A team of road workers were building a new bypass in Cambridgeshire when they stumbled upon an unusual find – the Ice Age remains of both a woolly mammoth and a woolly rhino.
The discovery was made in what used to be an ancient river but is now a section of the A14 between Cambridge and Huntingdon close to Fenstanton. The bones will be sent to specialists in London for further analysis but experts say they could be 130,000 years or older.
“What I would really like to know is how much of each animal has been found,” Dean Lomax, a paleontologist at the University of Manchester, UK, told the BBC, calling it an “exciting” find.
Woolly mammoths (Mammuthus primigenius) have been extinct for 10,000 years or so, but they were once a common sight across Eurasia (from Portugal to Japan) and North America (from eastern Canada to the American Midwest). According to recent research, their range may have extended for more than 33 million square kilometers (13 million square miles), making them one of the most widely distributed large mammals of the period.
It is not exactly certain when the last of the British woolly mammoths died out, but we know that they lived in the UK as recently as 14,000 years ago. It is thought that climate change (not modern human) was responsible for their demise – when temperatures warmed, forests took over the grasslands of Northern Europe, destroying the woolly mammoth’s preferred habitat.
The bone was examined by experienced paleontologist Jamie Jordan, who described the find as “a really big beast” and “very rare”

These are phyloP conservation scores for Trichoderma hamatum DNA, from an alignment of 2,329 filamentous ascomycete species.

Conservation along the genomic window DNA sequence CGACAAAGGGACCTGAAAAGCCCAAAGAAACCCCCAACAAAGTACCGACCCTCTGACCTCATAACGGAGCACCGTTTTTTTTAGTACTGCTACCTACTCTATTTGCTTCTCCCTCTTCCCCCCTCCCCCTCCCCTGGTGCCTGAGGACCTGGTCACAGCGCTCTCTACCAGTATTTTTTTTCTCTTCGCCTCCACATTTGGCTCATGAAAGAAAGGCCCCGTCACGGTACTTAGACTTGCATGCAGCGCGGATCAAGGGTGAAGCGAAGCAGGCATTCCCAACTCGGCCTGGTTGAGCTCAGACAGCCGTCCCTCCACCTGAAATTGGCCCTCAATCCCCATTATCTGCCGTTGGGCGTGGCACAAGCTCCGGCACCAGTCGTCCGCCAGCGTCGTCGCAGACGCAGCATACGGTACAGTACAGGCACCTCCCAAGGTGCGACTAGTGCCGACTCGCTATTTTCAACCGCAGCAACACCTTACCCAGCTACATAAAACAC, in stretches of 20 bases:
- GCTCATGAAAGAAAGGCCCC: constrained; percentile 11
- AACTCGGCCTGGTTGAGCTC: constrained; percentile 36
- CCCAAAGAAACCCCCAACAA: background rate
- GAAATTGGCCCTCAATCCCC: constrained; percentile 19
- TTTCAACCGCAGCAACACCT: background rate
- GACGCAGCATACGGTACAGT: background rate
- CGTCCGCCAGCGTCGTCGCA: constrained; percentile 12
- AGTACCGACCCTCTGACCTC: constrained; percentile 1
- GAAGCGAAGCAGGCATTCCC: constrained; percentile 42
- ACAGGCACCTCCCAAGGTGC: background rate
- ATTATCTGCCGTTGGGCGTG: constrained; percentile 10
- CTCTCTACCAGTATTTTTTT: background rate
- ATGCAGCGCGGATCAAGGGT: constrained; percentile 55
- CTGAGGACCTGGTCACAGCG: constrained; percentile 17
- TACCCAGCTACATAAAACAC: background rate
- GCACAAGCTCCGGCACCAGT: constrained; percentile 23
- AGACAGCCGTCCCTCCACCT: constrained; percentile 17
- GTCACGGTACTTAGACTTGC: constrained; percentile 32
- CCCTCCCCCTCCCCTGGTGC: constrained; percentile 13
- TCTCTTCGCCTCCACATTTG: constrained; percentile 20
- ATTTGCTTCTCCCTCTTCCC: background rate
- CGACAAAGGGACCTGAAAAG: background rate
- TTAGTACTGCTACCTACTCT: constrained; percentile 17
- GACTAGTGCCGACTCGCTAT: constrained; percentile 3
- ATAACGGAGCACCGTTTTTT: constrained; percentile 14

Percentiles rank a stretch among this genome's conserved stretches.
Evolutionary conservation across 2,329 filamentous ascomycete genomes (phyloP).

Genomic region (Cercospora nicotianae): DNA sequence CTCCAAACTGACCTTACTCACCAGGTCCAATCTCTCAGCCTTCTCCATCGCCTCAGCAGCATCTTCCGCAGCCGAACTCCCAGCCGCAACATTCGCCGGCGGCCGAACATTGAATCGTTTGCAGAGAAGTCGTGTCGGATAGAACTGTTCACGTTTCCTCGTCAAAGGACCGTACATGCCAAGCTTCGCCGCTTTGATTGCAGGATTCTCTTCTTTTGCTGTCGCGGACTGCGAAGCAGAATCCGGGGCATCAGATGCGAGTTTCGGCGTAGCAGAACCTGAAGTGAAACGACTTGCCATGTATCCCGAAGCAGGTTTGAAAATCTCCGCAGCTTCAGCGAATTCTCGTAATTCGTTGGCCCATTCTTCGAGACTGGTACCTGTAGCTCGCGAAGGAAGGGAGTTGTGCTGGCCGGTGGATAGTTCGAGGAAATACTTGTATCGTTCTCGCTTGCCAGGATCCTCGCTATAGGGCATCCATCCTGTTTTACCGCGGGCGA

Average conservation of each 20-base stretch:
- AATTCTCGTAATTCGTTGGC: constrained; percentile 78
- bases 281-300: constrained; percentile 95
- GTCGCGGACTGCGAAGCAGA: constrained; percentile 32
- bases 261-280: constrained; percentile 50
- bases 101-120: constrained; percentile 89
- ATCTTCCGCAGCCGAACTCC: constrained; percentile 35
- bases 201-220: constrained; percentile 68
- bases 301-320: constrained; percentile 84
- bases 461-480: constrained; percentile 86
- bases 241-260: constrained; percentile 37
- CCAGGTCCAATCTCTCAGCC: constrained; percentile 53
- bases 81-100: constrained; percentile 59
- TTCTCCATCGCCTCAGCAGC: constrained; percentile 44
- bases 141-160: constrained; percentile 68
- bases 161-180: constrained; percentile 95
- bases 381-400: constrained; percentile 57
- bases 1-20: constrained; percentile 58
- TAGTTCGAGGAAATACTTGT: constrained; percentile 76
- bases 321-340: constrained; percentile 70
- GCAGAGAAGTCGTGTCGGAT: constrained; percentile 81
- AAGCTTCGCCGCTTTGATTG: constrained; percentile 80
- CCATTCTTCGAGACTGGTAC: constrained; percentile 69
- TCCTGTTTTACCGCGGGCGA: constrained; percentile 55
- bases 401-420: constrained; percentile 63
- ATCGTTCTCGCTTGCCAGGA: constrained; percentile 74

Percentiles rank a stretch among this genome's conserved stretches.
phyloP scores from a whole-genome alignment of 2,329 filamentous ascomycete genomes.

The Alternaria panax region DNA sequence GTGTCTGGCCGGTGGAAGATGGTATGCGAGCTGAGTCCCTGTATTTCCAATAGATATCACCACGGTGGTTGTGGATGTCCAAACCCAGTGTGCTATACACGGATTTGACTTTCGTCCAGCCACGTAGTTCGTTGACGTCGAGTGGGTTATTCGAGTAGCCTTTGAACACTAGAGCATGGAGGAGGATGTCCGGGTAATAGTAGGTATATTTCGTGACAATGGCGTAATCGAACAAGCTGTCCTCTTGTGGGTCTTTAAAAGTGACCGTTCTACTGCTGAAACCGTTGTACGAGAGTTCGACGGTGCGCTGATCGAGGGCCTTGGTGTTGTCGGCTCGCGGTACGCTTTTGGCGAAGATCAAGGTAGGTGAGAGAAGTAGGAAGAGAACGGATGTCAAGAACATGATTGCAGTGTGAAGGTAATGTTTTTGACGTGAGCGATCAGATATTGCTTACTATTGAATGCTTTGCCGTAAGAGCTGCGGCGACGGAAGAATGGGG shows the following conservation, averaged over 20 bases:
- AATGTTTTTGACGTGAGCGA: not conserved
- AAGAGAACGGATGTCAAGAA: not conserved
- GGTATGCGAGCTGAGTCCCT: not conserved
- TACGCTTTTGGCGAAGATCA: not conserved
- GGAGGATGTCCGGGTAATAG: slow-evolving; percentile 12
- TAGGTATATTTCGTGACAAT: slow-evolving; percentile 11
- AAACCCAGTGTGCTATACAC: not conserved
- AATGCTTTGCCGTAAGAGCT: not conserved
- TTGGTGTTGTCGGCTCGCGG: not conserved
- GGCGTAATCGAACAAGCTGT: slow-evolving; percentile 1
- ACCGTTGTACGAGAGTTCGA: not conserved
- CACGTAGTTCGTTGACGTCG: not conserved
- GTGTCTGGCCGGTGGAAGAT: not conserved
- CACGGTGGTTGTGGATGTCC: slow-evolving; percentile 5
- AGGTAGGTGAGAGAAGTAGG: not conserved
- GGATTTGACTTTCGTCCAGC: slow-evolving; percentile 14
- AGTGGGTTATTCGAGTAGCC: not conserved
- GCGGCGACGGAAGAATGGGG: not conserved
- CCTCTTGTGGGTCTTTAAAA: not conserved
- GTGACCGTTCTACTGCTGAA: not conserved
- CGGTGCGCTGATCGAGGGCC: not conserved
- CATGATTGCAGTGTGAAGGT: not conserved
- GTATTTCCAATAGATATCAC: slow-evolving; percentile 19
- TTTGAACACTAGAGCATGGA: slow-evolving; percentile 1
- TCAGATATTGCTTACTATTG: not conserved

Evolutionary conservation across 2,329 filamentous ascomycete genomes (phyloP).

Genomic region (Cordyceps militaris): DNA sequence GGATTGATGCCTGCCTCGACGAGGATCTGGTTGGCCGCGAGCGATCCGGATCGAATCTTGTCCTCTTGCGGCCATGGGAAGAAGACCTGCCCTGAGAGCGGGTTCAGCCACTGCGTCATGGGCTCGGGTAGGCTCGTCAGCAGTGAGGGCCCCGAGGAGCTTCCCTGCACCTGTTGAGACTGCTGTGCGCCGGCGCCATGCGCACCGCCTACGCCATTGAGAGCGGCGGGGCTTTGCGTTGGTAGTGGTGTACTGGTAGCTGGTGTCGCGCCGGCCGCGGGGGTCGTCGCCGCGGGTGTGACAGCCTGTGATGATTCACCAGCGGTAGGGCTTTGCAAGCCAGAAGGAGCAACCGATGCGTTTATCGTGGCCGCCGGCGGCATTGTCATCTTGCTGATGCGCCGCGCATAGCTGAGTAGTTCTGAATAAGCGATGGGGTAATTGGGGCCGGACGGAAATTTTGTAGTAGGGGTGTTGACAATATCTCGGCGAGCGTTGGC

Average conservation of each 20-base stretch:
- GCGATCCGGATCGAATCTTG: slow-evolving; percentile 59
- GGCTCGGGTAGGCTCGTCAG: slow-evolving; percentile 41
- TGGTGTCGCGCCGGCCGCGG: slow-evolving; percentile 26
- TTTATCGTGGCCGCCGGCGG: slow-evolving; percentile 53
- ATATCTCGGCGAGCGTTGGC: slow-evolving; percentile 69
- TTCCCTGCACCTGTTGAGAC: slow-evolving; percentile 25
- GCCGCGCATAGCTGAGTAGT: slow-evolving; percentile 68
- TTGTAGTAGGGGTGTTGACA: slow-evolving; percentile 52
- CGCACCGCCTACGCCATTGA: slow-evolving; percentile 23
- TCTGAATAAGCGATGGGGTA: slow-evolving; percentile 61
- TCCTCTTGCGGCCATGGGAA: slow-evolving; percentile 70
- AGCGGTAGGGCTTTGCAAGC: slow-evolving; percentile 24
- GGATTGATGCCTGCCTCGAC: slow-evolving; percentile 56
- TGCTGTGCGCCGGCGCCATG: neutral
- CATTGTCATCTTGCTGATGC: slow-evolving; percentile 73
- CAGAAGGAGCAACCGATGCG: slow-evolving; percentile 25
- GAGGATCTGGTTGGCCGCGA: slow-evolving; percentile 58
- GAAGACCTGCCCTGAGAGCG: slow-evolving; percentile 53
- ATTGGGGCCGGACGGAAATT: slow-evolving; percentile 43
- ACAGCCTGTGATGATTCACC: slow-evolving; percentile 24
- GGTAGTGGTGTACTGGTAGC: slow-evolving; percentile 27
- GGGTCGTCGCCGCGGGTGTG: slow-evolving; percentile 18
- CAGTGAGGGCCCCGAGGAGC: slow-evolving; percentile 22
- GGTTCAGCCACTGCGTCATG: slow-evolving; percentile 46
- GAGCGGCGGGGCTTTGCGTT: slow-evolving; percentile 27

Passion: Jamie has run Fossils Galore since he was 12
The fossil of a woolly rhinoceros skull believed to be 250,000 YEARS OLD has been discovered in Cambridgeshire.
The one-metre-long bone was found by a digger in Fenlands farmland near the town of March.
Once it was discovered, Jamie Jordan, who describes himself as a self-taught paleontologist, was drafted in to examine the find.
The 25-year-old who runs Fossils Galore – an education centre in the town – had found a similar skull before and instantly knew what it was.
Largely complete: Metre-long skull
Jamie said: “I couldn’t believe my eyes – it’s a really big beast.
“The skull is about one metre long and we’re very lucky it came out nearly whole.
“It’s a very rare find so it’s going to take pride of place at the fossil centre.”
An expert from the Natural History Museum confirmed it was “an apparently well-preserved, largely complete skull of a woolly rhino and relatively uncommon”.
Extinct: Woolly Rhino died out 35,000 years ago
Jamie, originally from Peterborough, has been interested in fossils since the age of four and started the Fossils Galore website when he was 12.
Chris Faine, an archaeozoologist from Oxford Archaeology East, said: “Woolly rhinos were around in Britain throughout the Pleistocene period with their extinction here probably not coming until about 35,000 years ago.”
In 2002, an entire woolly rhino skeleton discovered in a quarry at Whitemoor Haye in Staffordshire was described as “the most significant fossil find of a large mammal in Britain for over 100 years”.